Meet the Brisbane Roar recruit walking in her dad’s World Cup footsteps 42 years later

Chloe Logarzo, Emily Gielnik and Elise Kellond-Knight have all spoken about the positive news that the Liberty Pass, which grants free access to kids under 16 years old to Liberty A-League matches, will be available this upcoming season.

Leah Scarpelli is a centre-back who just loves to score and is heading for the Liberty A-League, writes Tom Smithies

Leah Scarpelli is a strong believer in the concept that everything happens for a reason – whether it’s suffering a “perfectly timed” ACL rupture or the fact that joining an A-Leagues club means that she can walk in her father’s footsteps 42 years after he played in a World Cup in Brisbane.

The US centre-back is an eye-catching signing for Brisbane Roar, fresh from a stint with Sporting Lisbon and holding a CV that includes Goal of the Year in  the ASUN Conference for colleges in the South-eastern US – a strike from close to the halfway line no less.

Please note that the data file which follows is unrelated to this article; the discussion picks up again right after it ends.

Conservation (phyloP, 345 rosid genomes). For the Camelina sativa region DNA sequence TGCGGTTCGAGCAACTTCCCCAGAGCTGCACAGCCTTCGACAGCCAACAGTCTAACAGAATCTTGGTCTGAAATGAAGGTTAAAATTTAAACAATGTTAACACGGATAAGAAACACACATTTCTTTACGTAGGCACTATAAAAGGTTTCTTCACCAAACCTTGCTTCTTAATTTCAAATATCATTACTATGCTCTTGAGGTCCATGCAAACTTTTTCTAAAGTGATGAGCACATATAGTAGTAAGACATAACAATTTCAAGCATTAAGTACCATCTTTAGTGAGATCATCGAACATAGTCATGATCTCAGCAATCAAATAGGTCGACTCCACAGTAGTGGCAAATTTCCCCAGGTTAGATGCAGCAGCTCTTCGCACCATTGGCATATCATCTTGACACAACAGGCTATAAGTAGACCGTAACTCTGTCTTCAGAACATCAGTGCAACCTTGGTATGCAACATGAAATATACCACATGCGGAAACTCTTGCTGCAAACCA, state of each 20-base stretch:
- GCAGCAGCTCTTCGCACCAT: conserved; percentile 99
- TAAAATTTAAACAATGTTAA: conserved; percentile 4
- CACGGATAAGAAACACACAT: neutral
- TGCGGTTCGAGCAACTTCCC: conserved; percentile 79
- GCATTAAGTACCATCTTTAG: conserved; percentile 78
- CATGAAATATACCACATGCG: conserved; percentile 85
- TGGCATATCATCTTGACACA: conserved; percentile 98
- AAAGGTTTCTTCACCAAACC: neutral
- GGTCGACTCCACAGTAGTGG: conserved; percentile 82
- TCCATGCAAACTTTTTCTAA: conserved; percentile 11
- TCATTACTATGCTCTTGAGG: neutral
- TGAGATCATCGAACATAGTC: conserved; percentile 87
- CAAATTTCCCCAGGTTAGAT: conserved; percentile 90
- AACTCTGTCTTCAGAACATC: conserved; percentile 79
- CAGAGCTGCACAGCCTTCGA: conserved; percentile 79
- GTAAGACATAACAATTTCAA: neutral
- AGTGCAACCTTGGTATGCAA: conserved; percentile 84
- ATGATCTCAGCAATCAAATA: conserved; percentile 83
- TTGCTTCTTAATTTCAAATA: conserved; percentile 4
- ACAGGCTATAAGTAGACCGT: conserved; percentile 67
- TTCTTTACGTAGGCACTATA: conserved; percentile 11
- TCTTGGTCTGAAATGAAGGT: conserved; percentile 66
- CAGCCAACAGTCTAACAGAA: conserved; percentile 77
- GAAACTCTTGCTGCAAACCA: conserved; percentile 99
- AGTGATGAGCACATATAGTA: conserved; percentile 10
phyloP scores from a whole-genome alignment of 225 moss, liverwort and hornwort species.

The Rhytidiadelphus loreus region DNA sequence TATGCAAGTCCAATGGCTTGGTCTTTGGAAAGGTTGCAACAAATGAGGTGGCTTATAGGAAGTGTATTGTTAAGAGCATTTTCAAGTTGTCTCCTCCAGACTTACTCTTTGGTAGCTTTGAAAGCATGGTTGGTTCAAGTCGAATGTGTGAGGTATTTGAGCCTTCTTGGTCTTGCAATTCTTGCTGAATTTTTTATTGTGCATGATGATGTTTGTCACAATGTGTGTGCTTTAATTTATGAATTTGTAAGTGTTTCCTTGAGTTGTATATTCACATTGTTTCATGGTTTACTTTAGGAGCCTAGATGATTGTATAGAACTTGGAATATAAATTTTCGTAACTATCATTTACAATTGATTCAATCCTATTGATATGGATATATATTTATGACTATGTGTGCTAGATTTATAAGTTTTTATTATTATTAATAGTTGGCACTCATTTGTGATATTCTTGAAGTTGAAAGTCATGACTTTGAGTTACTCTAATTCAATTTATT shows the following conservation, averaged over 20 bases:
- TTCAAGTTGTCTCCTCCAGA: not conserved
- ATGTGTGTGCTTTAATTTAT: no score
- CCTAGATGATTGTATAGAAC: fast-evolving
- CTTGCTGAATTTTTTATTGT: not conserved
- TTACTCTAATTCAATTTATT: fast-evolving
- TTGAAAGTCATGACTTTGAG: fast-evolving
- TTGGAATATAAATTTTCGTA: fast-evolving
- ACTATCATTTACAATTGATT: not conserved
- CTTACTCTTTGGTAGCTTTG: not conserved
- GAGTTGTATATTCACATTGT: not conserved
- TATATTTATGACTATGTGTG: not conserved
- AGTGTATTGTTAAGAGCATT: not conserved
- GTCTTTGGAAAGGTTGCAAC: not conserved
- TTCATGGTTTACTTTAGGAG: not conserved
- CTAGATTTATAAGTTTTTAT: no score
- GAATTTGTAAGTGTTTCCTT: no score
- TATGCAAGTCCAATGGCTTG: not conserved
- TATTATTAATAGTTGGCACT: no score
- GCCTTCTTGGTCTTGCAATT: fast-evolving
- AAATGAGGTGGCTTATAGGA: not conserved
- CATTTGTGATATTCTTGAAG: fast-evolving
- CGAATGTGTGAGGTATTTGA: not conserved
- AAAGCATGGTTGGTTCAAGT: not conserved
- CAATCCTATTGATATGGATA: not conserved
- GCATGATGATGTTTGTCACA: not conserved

Liberty A-League goalkeepers should be warned that Scarpelli also believes in a shoot on sight policy, even as a centre-back and no matter how far from goal.

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Maybe it’s not surprising as she grew up as an attacker until coaches in the US youth national teams converted her to a centre-back in her teens. Roar coach Gareth Macpherson may well have added defensive strength and an attacking weapon in one signing.

The thing that makes Scarpelli even more excited than scoring from distance is the fact that she is heading to Brisbane, more than four decades after her father – a goalkeeper in the North American Soccer League – played three times in the city at the 1981 U20 World Cup (then called the Youth World Championship).

Craig Scarpelli also instilled a love of football in his daughter and coached her from the beginning. “I think it’s pretty crazy,” Scarpelli junior tells KEEPUP. “I was talking to my parents about it because maybe this is a coincidence but I do believe everything happens for a reason.